The turning of the year is always a time for reflection and for thinking of friends and family. So first of all, many thanks to everyone who met and played Carolan in 2015 and contributed to its growing story. It’s certainly been an eventful year. Looking back to the now distant Summer, one key event that we haven’t covered to date was Carolan’s Open Mic session at Foundation for Art and Creative Technology (FACT) in Liverpool.
This was part of a wider exhibition titled Performing Data that presented a series of artistic explorations of how data can be incorporated into live performance and that featured a series of thematically-link artworks including:
- Brendan Walker’s Storm in a Tea Cup, a mechanical performance of remote live wave data captured from the sea surrounding Hastings Pier.
- Caroline Locke’s reinterpretation of the same live data stream through her water-based Sound Fountains interface.
- Active Ingredient‘s performance of historic climate data and live weather data embodied in the Prediction Machine.
- Di Wilshire’s Sentiment project that replayed interviewee’s physiological data alongside audio recordings
- Albino Mosquito’s film The Disadvantages of Time Travel in which viewers use a brain-computer interface to control multiple layers of video
Alongside these works, Carolan hosted an Open Mic session that explored how data from its historical record might be interleaved with live performance. This featured an array of talented singers and players from around Liverpool including:
Jo Bywater’s last EP, Chasing Tales has been described as ‘delicious, laid back folk-tinged Americana’ and ‘unorthodox, uncompromising, simply brilliant’. Over the last few years she has been establishing her place in Blues, Americana, Folk and Roots music and has been compared to Janis Joplin, Alanis Morrissette and Ani Difranco. Chasing Tales was voted winner of FATEA Awards ‘Best EP/Mini Album/Single of 2013′ and in November 2014 Jo won Judges Award for her song ‘Riches to Rags’ at the Liverpool Acoustic Songwriting Challenge. In August 2015 Jo was a finalist in ‘Bluebird at the Bluecoat’ Songwriting Competition and invited to attend a songwriting masterclass with Nashville songwriters and Bob Harris.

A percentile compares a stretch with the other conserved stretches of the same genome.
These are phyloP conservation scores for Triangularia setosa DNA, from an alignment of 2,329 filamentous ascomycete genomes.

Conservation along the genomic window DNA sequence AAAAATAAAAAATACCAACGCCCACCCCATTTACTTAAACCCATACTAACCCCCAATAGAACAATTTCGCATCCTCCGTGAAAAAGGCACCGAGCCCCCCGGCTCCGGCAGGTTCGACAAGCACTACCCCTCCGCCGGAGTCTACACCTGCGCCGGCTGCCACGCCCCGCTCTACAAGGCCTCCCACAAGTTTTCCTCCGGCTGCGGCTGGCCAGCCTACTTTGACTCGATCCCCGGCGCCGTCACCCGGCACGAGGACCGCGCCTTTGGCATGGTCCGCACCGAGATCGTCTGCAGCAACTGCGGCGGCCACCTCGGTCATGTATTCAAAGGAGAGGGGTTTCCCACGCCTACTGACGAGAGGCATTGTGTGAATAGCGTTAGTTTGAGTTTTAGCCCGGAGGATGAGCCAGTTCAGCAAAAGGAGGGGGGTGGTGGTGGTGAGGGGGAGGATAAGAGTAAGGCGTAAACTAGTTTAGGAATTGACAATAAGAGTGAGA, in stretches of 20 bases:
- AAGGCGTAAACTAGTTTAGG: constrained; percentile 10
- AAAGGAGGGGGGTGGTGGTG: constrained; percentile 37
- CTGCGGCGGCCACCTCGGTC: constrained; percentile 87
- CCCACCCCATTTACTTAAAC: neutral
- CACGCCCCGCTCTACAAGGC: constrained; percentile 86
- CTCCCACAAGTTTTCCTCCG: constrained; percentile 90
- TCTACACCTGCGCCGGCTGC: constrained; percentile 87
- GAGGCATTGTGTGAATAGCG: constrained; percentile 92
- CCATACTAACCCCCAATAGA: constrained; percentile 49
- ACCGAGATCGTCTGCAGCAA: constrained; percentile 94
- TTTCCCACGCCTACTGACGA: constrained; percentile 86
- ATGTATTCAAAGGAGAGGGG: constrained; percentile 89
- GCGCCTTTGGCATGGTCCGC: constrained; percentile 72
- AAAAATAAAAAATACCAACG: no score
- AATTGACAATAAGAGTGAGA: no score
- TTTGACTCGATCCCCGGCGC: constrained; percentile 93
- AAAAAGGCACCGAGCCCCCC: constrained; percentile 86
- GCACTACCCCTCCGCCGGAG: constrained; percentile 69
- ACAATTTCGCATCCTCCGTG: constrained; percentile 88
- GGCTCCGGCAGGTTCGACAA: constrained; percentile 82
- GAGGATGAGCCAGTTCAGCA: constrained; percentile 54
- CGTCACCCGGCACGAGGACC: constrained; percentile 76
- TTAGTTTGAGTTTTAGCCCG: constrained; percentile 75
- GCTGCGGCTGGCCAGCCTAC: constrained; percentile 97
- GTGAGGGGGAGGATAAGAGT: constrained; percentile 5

Since March 2012 when Thomas first started on Liverpool’s open-mic scene he has toured the UK with Glenn Tilbrook, China Crisis and Ian McNabb. He has also opened up for Squeeze, Difford & Tilbrook, Ian McCulloch & Ian Broudie, Steve Cradock and The Pretty Things. His eclectic sound is influenced by Rock/Pop of the 20th century in particular, Paul McCartney. He plays all his own instruments and writes and arranges every part on recordings.
Louise is Singer & Songwriter from West Yorkshire who is studying Music at the University of Liverpool.
Little Rivers is the project of Belfast native Callum Cairns. After spontaneously releasing the ‘We, I’ EP in late 2012 with no prior recordings or gigs, a storm of critical interest quickly followed. Support slots with artists such as Soak and Rams’ Pocket Radio unveiled delicate and emotionally-drenched songs that quietly stunned audiences around Ireland over a set of sporadic live dates.
All We Are
All We Are are a global gathering made up of Ireland’s Richard ‘O Flynn (drums, vocals), Norway’s Guro Gikling (bass, vocals) and Brazil’s Luis Santos (guitar, vocals), who met at university in Liverpool. A total democracy, the band writes all music and lyrics together. Inspired by a shared love of hip-hop and soul music, Guro calls their sound “psychedelic boogie”.
Interleaving live performance with recordings from the archive
The frequent change over of artists that is part and parcel of an Open Mic session presented an opportunity to explore a format in which live performances were interleaved with various recordings that were recalled from Carolan’s archive to create something of a conversation between live and recorded materials. As with previous events, this required us to create a new mapping between Carolan and various digital materials that was specific to this event, in this case connecting our guitar to the programme for the event, performer’s bios and websites and the playlist of curated videos. Building on the examples from recent posts 50 and 51, this further cements the idea that the mapping between Carolan and its digital record needs to be both tailorable and also highly contextual.
At the same time, our open mic session generated a suite of new recordings to be added to Carolan’s archive and possibly incorporated into future events, for example open mic sessions in other venues and cities. Here’s Jo Bywater playing her composition Riches to Rags. Jo describes how the song was inspired by a painting. In a similar vein, she commented on the storytelling potential of Carolan. “Every now and then a really unique experience pops up and this was one of them. The guitar itself is very beautifully made and a real talking point. I’m also a big fan of stories, so the fact that the guitar has travelled and been played by many, as well as logging all the details within it at a scan is all amazingly interesting. A network and a story. It was great to meet Steve and have the opportunity to ask geeky questions about the build and the fret markers.”
As a final note, we also created a series of drinks coasters that were decorated with Carolan’s patterns as a way of projecting the instrument’s presence around the venue so that audience members could also scan the guitar from afar to learning more about its history and our performers.
So many thanks to all our players and also to FACT for hosting us. And thanks once again to everyone who has contributed to the project this past year. We wish you all a very happy and musical New Year!